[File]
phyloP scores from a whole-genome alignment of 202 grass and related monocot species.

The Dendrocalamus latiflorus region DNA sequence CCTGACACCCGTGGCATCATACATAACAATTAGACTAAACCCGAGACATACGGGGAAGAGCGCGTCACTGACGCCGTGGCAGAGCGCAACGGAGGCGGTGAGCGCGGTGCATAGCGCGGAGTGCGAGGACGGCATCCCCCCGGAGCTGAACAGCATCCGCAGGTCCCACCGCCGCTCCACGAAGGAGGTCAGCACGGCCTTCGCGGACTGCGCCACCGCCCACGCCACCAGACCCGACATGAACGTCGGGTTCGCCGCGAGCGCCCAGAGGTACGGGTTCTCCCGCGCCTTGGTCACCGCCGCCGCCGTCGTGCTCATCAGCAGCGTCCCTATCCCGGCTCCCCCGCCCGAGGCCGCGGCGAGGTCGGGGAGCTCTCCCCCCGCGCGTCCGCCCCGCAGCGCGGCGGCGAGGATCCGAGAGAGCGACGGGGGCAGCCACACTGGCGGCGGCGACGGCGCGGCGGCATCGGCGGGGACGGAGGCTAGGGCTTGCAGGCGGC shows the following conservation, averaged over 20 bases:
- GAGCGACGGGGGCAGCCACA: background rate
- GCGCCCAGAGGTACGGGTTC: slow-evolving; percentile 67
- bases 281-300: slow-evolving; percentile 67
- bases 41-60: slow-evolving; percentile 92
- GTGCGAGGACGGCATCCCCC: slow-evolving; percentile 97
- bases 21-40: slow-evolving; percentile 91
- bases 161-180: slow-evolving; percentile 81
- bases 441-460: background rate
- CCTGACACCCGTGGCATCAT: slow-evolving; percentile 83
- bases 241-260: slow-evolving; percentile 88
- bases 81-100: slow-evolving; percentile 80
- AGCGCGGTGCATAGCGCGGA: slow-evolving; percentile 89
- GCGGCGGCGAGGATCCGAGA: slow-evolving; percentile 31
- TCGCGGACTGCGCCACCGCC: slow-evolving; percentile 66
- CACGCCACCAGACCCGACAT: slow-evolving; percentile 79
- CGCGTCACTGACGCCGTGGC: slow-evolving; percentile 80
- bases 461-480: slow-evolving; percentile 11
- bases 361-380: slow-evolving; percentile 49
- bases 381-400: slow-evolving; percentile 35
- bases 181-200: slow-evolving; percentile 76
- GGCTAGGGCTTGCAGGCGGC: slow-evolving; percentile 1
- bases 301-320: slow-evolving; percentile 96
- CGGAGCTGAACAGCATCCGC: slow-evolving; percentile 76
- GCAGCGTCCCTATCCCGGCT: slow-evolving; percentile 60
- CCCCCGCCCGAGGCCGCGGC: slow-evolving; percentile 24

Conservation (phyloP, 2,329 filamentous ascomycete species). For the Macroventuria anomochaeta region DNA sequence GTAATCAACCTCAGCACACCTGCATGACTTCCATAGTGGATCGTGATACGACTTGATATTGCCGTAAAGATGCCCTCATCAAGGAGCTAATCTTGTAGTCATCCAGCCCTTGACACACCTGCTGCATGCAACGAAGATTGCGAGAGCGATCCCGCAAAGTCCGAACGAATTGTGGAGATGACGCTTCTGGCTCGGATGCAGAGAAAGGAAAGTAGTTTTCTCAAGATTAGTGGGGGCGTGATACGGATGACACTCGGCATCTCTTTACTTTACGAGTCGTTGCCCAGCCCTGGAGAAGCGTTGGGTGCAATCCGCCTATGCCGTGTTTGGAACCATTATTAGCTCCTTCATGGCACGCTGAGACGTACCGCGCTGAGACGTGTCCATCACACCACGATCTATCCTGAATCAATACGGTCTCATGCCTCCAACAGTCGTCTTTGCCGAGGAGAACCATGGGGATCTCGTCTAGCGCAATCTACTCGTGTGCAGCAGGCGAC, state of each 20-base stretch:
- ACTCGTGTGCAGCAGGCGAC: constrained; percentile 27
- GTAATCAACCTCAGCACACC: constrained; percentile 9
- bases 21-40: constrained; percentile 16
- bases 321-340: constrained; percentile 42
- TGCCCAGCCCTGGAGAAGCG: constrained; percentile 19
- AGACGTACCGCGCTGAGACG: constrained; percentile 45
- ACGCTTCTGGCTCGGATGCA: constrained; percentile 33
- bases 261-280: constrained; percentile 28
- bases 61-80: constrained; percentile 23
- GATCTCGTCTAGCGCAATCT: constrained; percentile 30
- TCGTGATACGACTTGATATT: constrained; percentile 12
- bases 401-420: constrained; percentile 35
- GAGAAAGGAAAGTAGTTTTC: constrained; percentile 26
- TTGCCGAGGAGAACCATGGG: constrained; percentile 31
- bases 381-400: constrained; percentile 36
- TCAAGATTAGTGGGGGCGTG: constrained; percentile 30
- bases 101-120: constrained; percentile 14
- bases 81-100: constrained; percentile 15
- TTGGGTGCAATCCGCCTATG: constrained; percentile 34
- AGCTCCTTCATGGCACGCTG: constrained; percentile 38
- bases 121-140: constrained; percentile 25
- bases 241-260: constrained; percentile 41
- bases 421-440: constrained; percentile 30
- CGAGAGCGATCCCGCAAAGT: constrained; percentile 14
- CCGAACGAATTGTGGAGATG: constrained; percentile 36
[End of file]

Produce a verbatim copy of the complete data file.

phyloP scores from a whole-genome alignment of 202 grass and related monocot species.

The Dendrocalamus latiflorus region DNA sequence CCTGACACCCGTGGCATCATACATAACAATTAGACTAAACCCGAGACATACGGGGAAGAGCGCGTCACTGACGCCGTGGCAGAGCGCAACGGAGGCGGTGAGCGCGGTGCATAGCGCGGAGTGCGAGGACGGCATCCCCCCGGAGCTGAACAGCATCCGCAGGTCCCACCGCCGCTCCACGAAGGAGGTCAGCACGGCCTTCGCGGACTGCGCCACCGCCCACGCCACCAGACCCGACATGAACGTCGGGTTCGCCGCGAGCGCCCAGAGGTACGGGTTCTCCCGCGCCTTGGTCACCGCCGCCGCCGTCGTGCTCATCAGCAGCGTCCCTATCCCGGCTCCCCCGCCCGAGGCCGCGGCGAGGTCGGGGAGCTCTCCCCCCGCGCGTCCGCCCCGCAGCGCGGCGGCGAGGATCCGAGAGAGCGACGGGGGCAGCCACACTGGCGGCGGCGACGGCGCGGCGGCATCGGCGGGGACGGAGGCTAGGGCTTGCAGGCGGC shows the following conservation, averaged over 20 bases:
- GAGCGACGGGGGCAGCCACA: background rate
- GCGCCCAGAGGTACGGGTTC: slow-evolving; percentile 67
- bases 281-300: slow-evolving; percentile 67
- bases 41-60: slow-evolving; percentile 92
- GTGCGAGGACGGCATCCCCC: slow-evolving; percentile 97
- bases 21-40: slow-evolving; percentile 91
- bases 161-180: slow-evolving; percentile 81
- bases 441-460: background rate
- CCTGACACCCGTGGCATCAT: slow-evolving; percentile 83
- bases 241-260: slow-evolving; percentile 88
- bases 81-100: slow-evolving; percentile 80
- AGCGCGGTGCATAGCGCGGA: slow-evolving; percentile 89
- GCGGCGGCGAGGATCCGAGA: slow-evolving; percentile 31
- TCGCGGACTGCGCCACCGCC: slow-evolving; percentile 66
- CACGCCACCAGACCCGACAT: slow-evolving; percentile 79
- CGCGTCACTGACGCCGTGGC: slow-evolving; percentile 80
- bases 461-480: slow-evolving; percentile 11
- bases 361-380: slow-evolving; percentile 49
- bases 381-400: slow-evolving; percentile 35
- bases 181-200: slow-evolving; percentile 76
- GGCTAGGGCTTGCAGGCGGC: slow-evolving; percentile 1
- bases 301-320: slow-evolving; percentile 96
- CGGAGCTGAACAGCATCCGC: slow-evolving; percentile 76
- GCAGCGTCCCTATCCCGGCT: slow-evolving; percentile 60
- CCCCCGCCCGAGGCCGCGGC: slow-evolving; percentile 24

Conservation (phyloP, 2,329 filamentous ascomycete species). For the Macroventuria anomochaeta region DNA sequence GTAATCAACCTCAGCACACCTGCATGACTTCCATAGTGGATCGTGATACGACTTGATATTGCCGTAAAGATGCCCTCATCAAGGAGCTAATCTTGTAGTCATCCAGCCCTTGACACACCTGCTGCATGCAACGAAGATTGCGAGAGCGATCCCGCAAAGTCCGAACGAATTGTGGAGATGACGCTTCTGGCTCGGATGCAGAGAAAGGAAAGTAGTTTTCTCAAGATTAGTGGGGGCGTGATACGGATGACACTCGGCATCTCTTTACTTTACGAGTCGTTGCCCAGCCCTGGAGAAGCGTTGGGTGCAATCCGCCTATGCCGTGTTTGGAACCATTATTAGCTCCTTCATGGCACGCTGAGACGTACCGCGCTGAGACGTGTCCATCACACCACGATCTATCCTGAATCAATACGGTCTCATGCCTCCAACAGTCGTCTTTGCCGAGGAGAACCATGGGGATCTCGTCTAGCGCAATCTACTCGTGTGCAGCAGGCGAC, state of each 20-base stretch:
- ACTCGTGTGCAGCAGGCGAC: constrained; percentile 27
- GTAATCAACCTCAGCACACC: constrained; percentile 9
- bases 21-40: constrained; percentile 16
- bases 321-340: constrained; percentile 42
- TGCCCAGCCCTGGAGAAGCG: constrained; percentile 19
- AGACGTACCGCGCTGAGACG: constrained; percentile 45
- ACGCTTCTGGCTCGGATGCA: constrained; percentile 33
- bases 261-280: constrained; percentile 28
- bases 61-80: constrained; percentile 23
- GATCTCGTCTAGCGCAATCT: constrained; percentile 30
- TCGTGATACGACTTGATATT: constrained; percentile 12
- bases 401-420: constrained; percentile 35
- GAGAAAGGAAAGTAGTTTTC: constrained; percentile 26
- TTGCCGAGGAGAACCATGGG: constrained; percentile 31
- bases 381-400: constrained; percentile 36
- TCAAGATTAGTGGGGGCGTG: constrained; percentile 30
- bases 101-120: constrained; percentile 14
- bases 81-100: constrained; percentile 15
- TTGGGTGCAATCCGCCTATG: constrained; percentile 34
- AGCTCCTTCATGGCACGCTG: constrained; percentile 38
- bases 121-140: constrained; percentile 25
- bases 241-260: constrained; percentile 41
- bases 421-440: constrained; percentile 30
- CGAGAGCGATCCCGCAAAGT: constrained; percentile 14
- CCGAACGAATTGTGGAGATG: constrained; percentile 36